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Spotted Lanternfly

  • Spotted Lanternfly Adult with Larvea
    Spotted Lanternfly adult (L) and fourth instar nymph (R). Photo: USDA APHIS.
  • Spotted Lanternfly Adult
    Spotted Lanternfly adult. Photo: Lawrence Barringer, PA Dept. of Agriculture, bugwood.org
  • Spotted Lanternfly Nymph
    Spotted Lanternfly nymph. Photo: Lawrence Barringer, PA Dept. of Agriculture, bugwood.org
  • Spotted Lanternfly Egg Masses
    Spotted Lanternfly egg masses. Photo: Emelie Swackhamer, Penn State University, bugwood.org
Overview

Spotted Lanternfly is an invasive plant hopper insect that was introduced into the United States in 2014. Native to China, this pest is associated with the invasive Tree of Heaven (Ailanthus altissima) but can also cause significant damage to grape, apple, stone fruits, and walnut. Although not currently found in Rhode Island, this pest has established populations in Pennsylvania, New Jersey, Maryland, Delaware, and Virginia with individual finds in New York, Connecticut and Massachusetts. Spotted Lanternfly is predicted to spread further north and east, putting Rhode Island at high risk.

Description

Spotted Lanternfly (SLF) is plant hopper, a type of “true bug” that uses a stylet (or beak) to pierce plant tissue for feeding. In addition to the spotted patterning, the adult SLF’s unique colors feature scarlet underwings, yellow markings on its abdomen, and tan semi-transparent forewings. Adults about an inch in length and can be found late July into November. The nymph stage appears in June and July and feature strikingly bright red and black bodies with white spotting. Early stage nymphs lack the red color and appear completely black.

Distribution

As of October 2020, the closest known location of Spotted Lanternfly to Rhode Island is in Connecticut. The closest and most current finding of SLF is in Greenwich, CT, where officials recently announced the detection of a population of the pest. Single insect findings have occurred in other locations of Connecticut, including in West Haven in 2020, Southbury in 2019, and Farmington in 2018. Neighboring Massachusetts has also recently had two findings of dead SLF adults in Norwood and Milford. Although they can fly distances on their own, they are excellent hitch hikers and mainly spread through human movement. Their inconspicuous egg masses can be laid on pallets, vehicles, and other goods. It’s important to inspect shipping and adhere to travel restrictions when moving through a quarantined area.

So far, Rhode Island has not had any finds of Spotted Lanternfly.

The RI DEM Division of Agriculture’s CAPS Program is currently conducting a statewide survey for the pest. The survey locations have included local vineyards and areas with a large population of Tree of Heaven.

In addition to its spotted patterning, the adult SLF’s unique colors feature scarlet underwings, yellow markings on the abdomen, and tan semi-transparent forewings. Adult lanternflies are about an inch long and are active from August until the first hard freeze, which typically occurs from late October into November.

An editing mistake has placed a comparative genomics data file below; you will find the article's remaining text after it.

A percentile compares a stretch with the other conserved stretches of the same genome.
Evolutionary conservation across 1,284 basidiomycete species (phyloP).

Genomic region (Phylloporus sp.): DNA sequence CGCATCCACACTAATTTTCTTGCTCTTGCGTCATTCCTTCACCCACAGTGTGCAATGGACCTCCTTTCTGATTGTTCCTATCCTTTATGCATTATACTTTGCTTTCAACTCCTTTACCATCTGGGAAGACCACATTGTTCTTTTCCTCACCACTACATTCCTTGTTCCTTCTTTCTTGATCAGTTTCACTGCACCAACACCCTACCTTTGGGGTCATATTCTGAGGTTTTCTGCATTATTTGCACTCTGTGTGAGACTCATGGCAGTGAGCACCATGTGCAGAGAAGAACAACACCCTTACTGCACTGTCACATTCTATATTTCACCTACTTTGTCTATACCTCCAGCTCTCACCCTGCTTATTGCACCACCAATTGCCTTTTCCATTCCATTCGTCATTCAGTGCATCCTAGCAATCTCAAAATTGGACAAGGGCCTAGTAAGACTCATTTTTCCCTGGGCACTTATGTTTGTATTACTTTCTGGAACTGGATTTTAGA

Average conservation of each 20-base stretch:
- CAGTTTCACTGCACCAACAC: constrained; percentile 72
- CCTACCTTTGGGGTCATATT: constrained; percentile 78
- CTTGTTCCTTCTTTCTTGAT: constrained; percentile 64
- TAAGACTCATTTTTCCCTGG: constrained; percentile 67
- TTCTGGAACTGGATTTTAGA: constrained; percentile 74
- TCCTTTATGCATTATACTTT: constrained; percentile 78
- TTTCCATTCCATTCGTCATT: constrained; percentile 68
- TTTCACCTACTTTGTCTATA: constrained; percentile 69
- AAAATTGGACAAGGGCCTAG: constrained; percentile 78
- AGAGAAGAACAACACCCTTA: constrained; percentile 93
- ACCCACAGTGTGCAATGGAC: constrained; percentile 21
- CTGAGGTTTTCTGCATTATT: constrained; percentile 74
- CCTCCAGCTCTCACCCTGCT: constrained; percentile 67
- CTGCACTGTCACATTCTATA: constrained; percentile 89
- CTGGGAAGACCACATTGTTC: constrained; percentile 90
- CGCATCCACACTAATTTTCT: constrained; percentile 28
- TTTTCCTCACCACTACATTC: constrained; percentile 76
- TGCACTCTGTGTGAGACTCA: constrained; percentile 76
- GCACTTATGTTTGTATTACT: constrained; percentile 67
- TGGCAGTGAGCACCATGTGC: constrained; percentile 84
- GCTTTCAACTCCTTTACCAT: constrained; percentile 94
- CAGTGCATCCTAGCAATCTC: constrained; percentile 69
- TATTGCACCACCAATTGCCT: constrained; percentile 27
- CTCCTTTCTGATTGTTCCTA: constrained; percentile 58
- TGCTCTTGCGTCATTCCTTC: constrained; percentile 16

If you suspect you found a spotted lanternfly

Early detection is key to avoid a spotted lanternfly introduction in Rhode Island. Help us prevent spotted lanternfly by learning how to identify the egg, nymph, and adult life stages of this pest. If you suspect you found a spotted lanternfly take a photo and try to collect a specimen. Then, contact the URI Biocontrol Lab or report this find to DEM's Pest Alert Form.

Report Sighting
Battle of the Bug  
Downloadable Materials For Businesses

Although SLF can fly distances on its own, these pests are excellent hitch hikers and mainly spread through human movement. Their inconspicuous egg masses can be laid on pallets, vehicles and other goods, so it is important to inspect shipping materials and adhere to travel restrictions when moving through areas that are under quarantine for SLF. The following tips can help stop the spread of SLF:

  • Inspect firewood, vehicles, outdoor furniture, and camping gear for egg masses, nymphs, and adults.
  • If you visit states with SLF, check all your gear and equipment before leaving and scrape off any egg masses.
 

SLF was first detected in Pennsylvania in 2014 and has quickly spread through surrounding states. In Pennsylvania, where the pest has been spreading for over six years, there has been significant yield loss in vineyards and the insect has become a public nuisance.

Here’s how businesses can help. Visit the USDA's website for free outreach materials to alert your team about the spotted lanternfly and how they can help stop it.


ADDITIONAL RESOURCES

 
Invasive Pest Factsheet
Distribution Map

Spotted Lanternfly Reported Distribution Map 3/13/20; Credit: NY Integrated Pest Management Program

Want to help?

  • Report Sightings: Learn how to identify spotted lanternfly and report suspected sightings
  • Check For Signs: Inspect your firewood, vehicles, outdoor furniture, and camping gear for egg masses, nymphs, and adults
  • Inspect Items Being Moved: If you visit states with spotted lanternfly, check all your gear and equipment before leaving and scrape off any egg masses
 

Stop. Scrape. Smash.

Cooperative Agricultural Pest Survey
Cynthia Kwolek
RI Department of Environmental Management
235 Promenade Street
Providence, RI 02908-5767
Phone: (401) 949-1770